If you’re a web manager or developer, though, 5XX errors are a big problem. It means your hosting server is down. A 503 code, which indicates that the server is down temporarily, is not quite as bad. This might relate to routine maintenance that causes a site to be down temporarily. But it’s planned in advance.

A 500 error is worse, because the server is just unavailable, and this usually isn’t pre-planned. This can affect revenue for obvious reasons, and can also hurt your search rankings if crawler bots (like those from Google) try to visit your site while it’s down.

If you’re experiencing frequent 5XX errors, it may be time to look into a new hosting service. Average downtime for a good hosting service these days should be well under 1% of the time. 

Importantly, this doesn’t count planned outages for things like code updates and patches to web services. These are often routinely scheduled, and will create periodic, pre-planned downtime. Depending on the complexity of the services you offer, 100% uptime is not only impossible, but not necessarily desirable for many companies.

When to Redirect a Webpage: 3XX Codes

A redirect is when you type in or click on a specific URL, and the website transfers you to a different page with a different URL.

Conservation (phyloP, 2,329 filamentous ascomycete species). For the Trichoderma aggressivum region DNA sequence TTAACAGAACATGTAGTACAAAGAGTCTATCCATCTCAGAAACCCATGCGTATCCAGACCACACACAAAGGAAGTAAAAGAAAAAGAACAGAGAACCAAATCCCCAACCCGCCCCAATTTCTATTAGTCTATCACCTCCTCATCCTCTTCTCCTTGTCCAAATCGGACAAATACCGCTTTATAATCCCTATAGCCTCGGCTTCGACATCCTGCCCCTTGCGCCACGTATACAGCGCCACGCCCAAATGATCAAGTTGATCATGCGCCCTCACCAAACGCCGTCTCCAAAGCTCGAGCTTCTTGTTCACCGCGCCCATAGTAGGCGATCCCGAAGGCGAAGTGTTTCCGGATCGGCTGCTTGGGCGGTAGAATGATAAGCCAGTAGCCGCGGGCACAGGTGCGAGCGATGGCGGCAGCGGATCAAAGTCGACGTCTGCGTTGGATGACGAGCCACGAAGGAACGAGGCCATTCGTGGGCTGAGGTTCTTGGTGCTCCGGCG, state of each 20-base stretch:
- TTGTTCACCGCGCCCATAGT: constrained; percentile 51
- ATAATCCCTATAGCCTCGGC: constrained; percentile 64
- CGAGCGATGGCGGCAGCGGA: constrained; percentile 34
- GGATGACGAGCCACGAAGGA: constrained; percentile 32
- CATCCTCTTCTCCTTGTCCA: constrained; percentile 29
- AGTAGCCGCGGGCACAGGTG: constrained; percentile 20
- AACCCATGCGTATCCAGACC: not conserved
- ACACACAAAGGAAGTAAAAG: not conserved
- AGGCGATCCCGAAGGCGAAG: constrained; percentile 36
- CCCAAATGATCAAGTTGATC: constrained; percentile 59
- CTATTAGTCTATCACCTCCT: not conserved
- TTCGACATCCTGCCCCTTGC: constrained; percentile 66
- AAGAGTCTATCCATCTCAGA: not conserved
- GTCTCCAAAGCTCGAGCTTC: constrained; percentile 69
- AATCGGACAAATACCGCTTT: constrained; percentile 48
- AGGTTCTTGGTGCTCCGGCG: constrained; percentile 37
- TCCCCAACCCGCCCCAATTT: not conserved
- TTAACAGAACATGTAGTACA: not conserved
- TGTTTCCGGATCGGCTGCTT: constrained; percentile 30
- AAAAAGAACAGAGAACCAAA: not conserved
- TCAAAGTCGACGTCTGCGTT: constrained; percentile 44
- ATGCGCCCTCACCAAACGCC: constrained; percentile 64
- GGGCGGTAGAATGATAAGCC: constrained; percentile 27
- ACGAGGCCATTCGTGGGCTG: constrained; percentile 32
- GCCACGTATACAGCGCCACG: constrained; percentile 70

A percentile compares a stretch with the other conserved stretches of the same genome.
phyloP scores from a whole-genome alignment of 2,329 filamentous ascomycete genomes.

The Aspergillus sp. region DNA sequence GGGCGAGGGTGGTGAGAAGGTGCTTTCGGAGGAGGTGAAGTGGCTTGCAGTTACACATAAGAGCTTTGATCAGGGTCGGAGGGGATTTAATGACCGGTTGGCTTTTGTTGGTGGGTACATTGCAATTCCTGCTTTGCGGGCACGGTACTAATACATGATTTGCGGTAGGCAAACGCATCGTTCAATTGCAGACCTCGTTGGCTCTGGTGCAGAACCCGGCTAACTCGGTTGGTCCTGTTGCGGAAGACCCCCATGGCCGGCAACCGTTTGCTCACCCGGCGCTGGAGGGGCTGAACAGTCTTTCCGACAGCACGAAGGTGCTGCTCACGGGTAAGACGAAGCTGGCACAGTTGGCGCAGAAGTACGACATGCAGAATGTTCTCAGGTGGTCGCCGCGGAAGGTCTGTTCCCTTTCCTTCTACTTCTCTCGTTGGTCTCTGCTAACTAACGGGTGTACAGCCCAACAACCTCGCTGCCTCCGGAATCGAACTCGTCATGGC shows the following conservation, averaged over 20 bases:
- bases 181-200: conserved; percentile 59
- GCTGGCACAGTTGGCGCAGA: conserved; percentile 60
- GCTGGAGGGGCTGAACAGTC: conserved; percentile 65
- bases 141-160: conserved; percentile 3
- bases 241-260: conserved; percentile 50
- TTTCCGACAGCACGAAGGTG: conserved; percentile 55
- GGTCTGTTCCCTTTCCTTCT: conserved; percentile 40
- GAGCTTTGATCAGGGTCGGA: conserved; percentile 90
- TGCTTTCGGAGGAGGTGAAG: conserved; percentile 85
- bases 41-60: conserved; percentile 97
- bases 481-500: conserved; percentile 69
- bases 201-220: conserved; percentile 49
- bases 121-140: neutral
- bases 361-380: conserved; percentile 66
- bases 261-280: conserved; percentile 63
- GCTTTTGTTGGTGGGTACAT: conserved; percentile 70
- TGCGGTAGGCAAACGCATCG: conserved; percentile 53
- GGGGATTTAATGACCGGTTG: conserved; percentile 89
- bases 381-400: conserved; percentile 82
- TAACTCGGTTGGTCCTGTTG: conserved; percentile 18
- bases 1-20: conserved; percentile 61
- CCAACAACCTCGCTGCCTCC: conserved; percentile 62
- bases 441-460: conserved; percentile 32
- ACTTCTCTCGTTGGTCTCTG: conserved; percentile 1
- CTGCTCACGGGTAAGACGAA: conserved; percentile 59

This isn’t always a bad thing. In fact, it’s a tool that can enhance a website’s usability, but only when it’s used wisely.

For our purposes, we’re going to be looking at 301 and 302 redirect codes. These are two that digital marketers should have in their toolbox to create a seamless web experience.

301 Code - Permanent Redirect

It’s important to understand two things about permanent redirects:

  1. It signals to search engines that the original link is gone, and that any SEO value from it should be transferred to the new URL that you're redirecting to.
  2. It is usually paired with an indication to the user that the original page has been replaced.
  3. There is a 308 code that also permanently redirects. While the two don’t work identically, 301 codes are still the predominant way to set up a permanent redirect.

For an example of when you’d want to send these messages, let’s say you have a popular page detailing a particular local event…but it’s for last year’s event. The information in it is no longer relevant. You could update the page to include this information, or you could redirect that page to your main Events page so that users can click on upcoming event links, instead of past events.

Just as frequently, most websites go through iterations where products, services and people change. So a direct link to your former CEO’s profile page might exist on 50 industry websites, but John Smith doesn’t work for you anymore. So you might redirect www.{URL}.com/team/john-smith to the main /team page, instead of keeping a link alive for someone that doesn’t work there anymore.

eCommerce companies do this all the time, often with a redirect link to a new or related product that may be a good replacement for one that’s no longer available.

Another common use for this is with job postings. Many people will bookmark the link to a job listing that they may be interested in. If you fill the position, though, that link is going to a position that no longer exists. Removing the page and redirecting it to your main list of open positions is a common strategy.